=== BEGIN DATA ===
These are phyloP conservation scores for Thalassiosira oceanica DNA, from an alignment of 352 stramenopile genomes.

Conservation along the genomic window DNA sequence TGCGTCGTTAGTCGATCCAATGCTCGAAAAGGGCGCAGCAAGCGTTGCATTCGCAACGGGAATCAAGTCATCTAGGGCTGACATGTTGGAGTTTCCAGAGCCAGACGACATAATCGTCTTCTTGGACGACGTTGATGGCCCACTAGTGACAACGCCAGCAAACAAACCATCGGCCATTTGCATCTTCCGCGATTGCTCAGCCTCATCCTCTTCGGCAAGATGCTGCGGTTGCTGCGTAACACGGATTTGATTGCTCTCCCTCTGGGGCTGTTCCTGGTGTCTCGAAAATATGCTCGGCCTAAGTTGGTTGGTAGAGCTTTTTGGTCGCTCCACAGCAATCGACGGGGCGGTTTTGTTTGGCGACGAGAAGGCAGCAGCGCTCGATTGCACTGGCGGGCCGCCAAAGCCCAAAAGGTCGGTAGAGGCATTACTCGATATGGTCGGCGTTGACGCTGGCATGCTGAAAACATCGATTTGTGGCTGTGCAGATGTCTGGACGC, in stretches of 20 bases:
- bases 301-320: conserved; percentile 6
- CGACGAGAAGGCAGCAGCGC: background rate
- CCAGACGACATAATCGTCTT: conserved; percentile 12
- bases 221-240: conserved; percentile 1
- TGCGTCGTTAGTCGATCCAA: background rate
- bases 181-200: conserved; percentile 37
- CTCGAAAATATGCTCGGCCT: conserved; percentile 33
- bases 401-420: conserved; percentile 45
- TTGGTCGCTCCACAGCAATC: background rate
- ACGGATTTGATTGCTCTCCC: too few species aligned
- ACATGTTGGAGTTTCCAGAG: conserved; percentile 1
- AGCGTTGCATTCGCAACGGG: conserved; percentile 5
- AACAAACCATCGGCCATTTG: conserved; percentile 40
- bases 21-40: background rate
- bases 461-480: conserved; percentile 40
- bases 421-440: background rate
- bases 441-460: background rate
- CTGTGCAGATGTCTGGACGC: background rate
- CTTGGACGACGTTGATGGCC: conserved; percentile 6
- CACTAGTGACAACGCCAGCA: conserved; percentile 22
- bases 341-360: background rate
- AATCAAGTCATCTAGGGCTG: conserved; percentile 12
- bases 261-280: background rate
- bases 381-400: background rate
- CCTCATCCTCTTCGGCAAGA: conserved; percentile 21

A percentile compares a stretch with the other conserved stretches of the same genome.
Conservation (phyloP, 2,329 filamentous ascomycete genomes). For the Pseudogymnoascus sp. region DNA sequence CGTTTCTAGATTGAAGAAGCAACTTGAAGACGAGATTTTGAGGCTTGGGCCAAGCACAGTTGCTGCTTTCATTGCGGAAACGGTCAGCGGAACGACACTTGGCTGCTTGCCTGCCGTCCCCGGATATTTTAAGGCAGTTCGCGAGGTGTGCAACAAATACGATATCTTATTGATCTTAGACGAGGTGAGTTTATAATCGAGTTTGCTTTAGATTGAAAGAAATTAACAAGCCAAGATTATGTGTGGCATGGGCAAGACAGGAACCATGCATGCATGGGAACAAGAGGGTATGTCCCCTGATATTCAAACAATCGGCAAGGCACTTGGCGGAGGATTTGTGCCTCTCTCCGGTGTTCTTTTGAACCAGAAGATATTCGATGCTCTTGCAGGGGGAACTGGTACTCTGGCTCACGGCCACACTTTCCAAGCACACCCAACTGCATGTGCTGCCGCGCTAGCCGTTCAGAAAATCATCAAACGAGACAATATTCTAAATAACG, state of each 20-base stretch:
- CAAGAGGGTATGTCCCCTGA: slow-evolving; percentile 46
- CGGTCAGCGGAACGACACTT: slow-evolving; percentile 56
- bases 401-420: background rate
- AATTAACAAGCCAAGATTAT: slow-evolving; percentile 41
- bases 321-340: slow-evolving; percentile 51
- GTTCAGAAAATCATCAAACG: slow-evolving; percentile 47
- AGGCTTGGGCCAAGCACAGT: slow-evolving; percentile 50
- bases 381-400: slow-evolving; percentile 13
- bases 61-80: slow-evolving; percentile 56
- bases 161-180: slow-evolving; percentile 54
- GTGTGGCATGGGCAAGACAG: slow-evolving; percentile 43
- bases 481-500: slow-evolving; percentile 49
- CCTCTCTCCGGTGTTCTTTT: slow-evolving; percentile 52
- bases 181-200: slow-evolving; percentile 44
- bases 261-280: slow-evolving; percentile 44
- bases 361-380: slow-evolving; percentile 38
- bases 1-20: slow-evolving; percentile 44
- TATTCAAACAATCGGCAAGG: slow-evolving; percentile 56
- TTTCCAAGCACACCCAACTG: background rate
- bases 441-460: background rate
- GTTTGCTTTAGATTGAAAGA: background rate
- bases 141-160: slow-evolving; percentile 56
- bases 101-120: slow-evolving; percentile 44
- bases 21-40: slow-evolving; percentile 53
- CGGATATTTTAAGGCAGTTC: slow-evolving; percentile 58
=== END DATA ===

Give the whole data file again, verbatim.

These are phyloP conservation scores for Thalassiosira oceanica DNA, from an alignment of 352 stramenopile genomes.

Conservation along the genomic window DNA sequence TGCGTCGTTAGTCGATCCAATGCTCGAAAAGGGCGCAGCAAGCGTTGCATTCGCAACGGGAATCAAGTCATCTAGGGCTGACATGTTGGAGTTTCCAGAGCCAGACGACATAATCGTCTTCTTGGACGACGTTGATGGCCCACTAGTGACAACGCCAGCAAACAAACCATCGGCCATTTGCATCTTCCGCGATTGCTCAGCCTCATCCTCTTCGGCAAGATGCTGCGGTTGCTGCGTAACACGGATTTGATTGCTCTCCCTCTGGGGCTGTTCCTGGTGTCTCGAAAATATGCTCGGCCTAAGTTGGTTGGTAGAGCTTTTTGGTCGCTCCACAGCAATCGACGGGGCGGTTTTGTTTGGCGACGAGAAGGCAGCAGCGCTCGATTGCACTGGCGGGCCGCCAAAGCCCAAAAGGTCGGTAGAGGCATTACTCGATATGGTCGGCGTTGACGCTGGCATGCTGAAAACATCGATTTGTGGCTGTGCAGATGTCTGGACGC, in stretches of 20 bases:
- bases 301-320: conserved; percentile 6
- CGACGAGAAGGCAGCAGCGC: background rate
- CCAGACGACATAATCGTCTT: conserved; percentile 12
- bases 221-240: conserved; percentile 1
- TGCGTCGTTAGTCGATCCAA: background rate
- bases 181-200: conserved; percentile 37
- CTCGAAAATATGCTCGGCCT: conserved; percentile 33
- bases 401-420: conserved; percentile 45
- TTGGTCGCTCCACAGCAATC: background rate
- ACGGATTTGATTGCTCTCCC: too few species aligned
- ACATGTTGGAGTTTCCAGAG: conserved; percentile 1
- AGCGTTGCATTCGCAACGGG: conserved; percentile 5
- AACAAACCATCGGCCATTTG: conserved; percentile 40
- bases 21-40: background rate
- bases 461-480: conserved; percentile 40
- bases 421-440: background rate
- bases 441-460: background rate
- CTGTGCAGATGTCTGGACGC: background rate
- CTTGGACGACGTTGATGGCC: conserved; percentile 6
- CACTAGTGACAACGCCAGCA: conserved; percentile 22
- bases 341-360: background rate
- AATCAAGTCATCTAGGGCTG: conserved; percentile 12
- bases 261-280: background rate
- bases 381-400: background rate
- CCTCATCCTCTTCGGCAAGA: conserved; percentile 21

A percentile compares a stretch with the other conserved stretches of the same genome.
Conservation (phyloP, 2,329 filamentous ascomycete genomes). For the Pseudogymnoascus sp. region DNA sequence CGTTTCTAGATTGAAGAAGCAACTTGAAGACGAGATTTTGAGGCTTGGGCCAAGCACAGTTGCTGCTTTCATTGCGGAAACGGTCAGCGGAACGACACTTGGCTGCTTGCCTGCCGTCCCCGGATATTTTAAGGCAGTTCGCGAGGTGTGCAACAAATACGATATCTTATTGATCTTAGACGAGGTGAGTTTATAATCGAGTTTGCTTTAGATTGAAAGAAATTAACAAGCCAAGATTATGTGTGGCATGGGCAAGACAGGAACCATGCATGCATGGGAACAAGAGGGTATGTCCCCTGATATTCAAACAATCGGCAAGGCACTTGGCGGAGGATTTGTGCCTCTCTCCGGTGTTCTTTTGAACCAGAAGATATTCGATGCTCTTGCAGGGGGAACTGGTACTCTGGCTCACGGCCACACTTTCCAAGCACACCCAACTGCATGTGCTGCCGCGCTAGCCGTTCAGAAAATCATCAAACGAGACAATATTCTAAATAACG, state of each 20-base stretch:
- CAAGAGGGTATGTCCCCTGA: slow-evolving; percentile 46
- CGGTCAGCGGAACGACACTT: slow-evolving; percentile 56
- bases 401-420: background rate
- AATTAACAAGCCAAGATTAT: slow-evolving; percentile 41
- bases 321-340: slow-evolving; percentile 51
- GTTCAGAAAATCATCAAACG: slow-evolving; percentile 47
- AGGCTTGGGCCAAGCACAGT: slow-evolving; percentile 50
- bases 381-400: slow-evolving; percentile 13
- bases 61-80: slow-evolving; percentile 56
- bases 161-180: slow-evolving; percentile 54
- GTGTGGCATGGGCAAGACAG: slow-evolving; percentile 43
- bases 481-500: slow-evolving; percentile 49
- CCTCTCTCCGGTGTTCTTTT: slow-evolving; percentile 52
- bases 181-200: slow-evolving; percentile 44
- bases 261-280: slow-evolving; percentile 44
- bases 361-380: slow-evolving; percentile 38
- bases 1-20: slow-evolving; percentile 44
- TATTCAAACAATCGGCAAGG: slow-evolving; percentile 56
- TTTCCAAGCACACCCAACTG: background rate
- bases 441-460: background rate
- GTTTGCTTTAGATTGAAAGA: background rate
- bases 141-160: slow-evolving; percentile 56
- bases 101-120: slow-evolving; percentile 44
- bases 21-40: slow-evolving; percentile 53
- CGGATATTTTAAGGCAGTTC: slow-evolving; percentile 58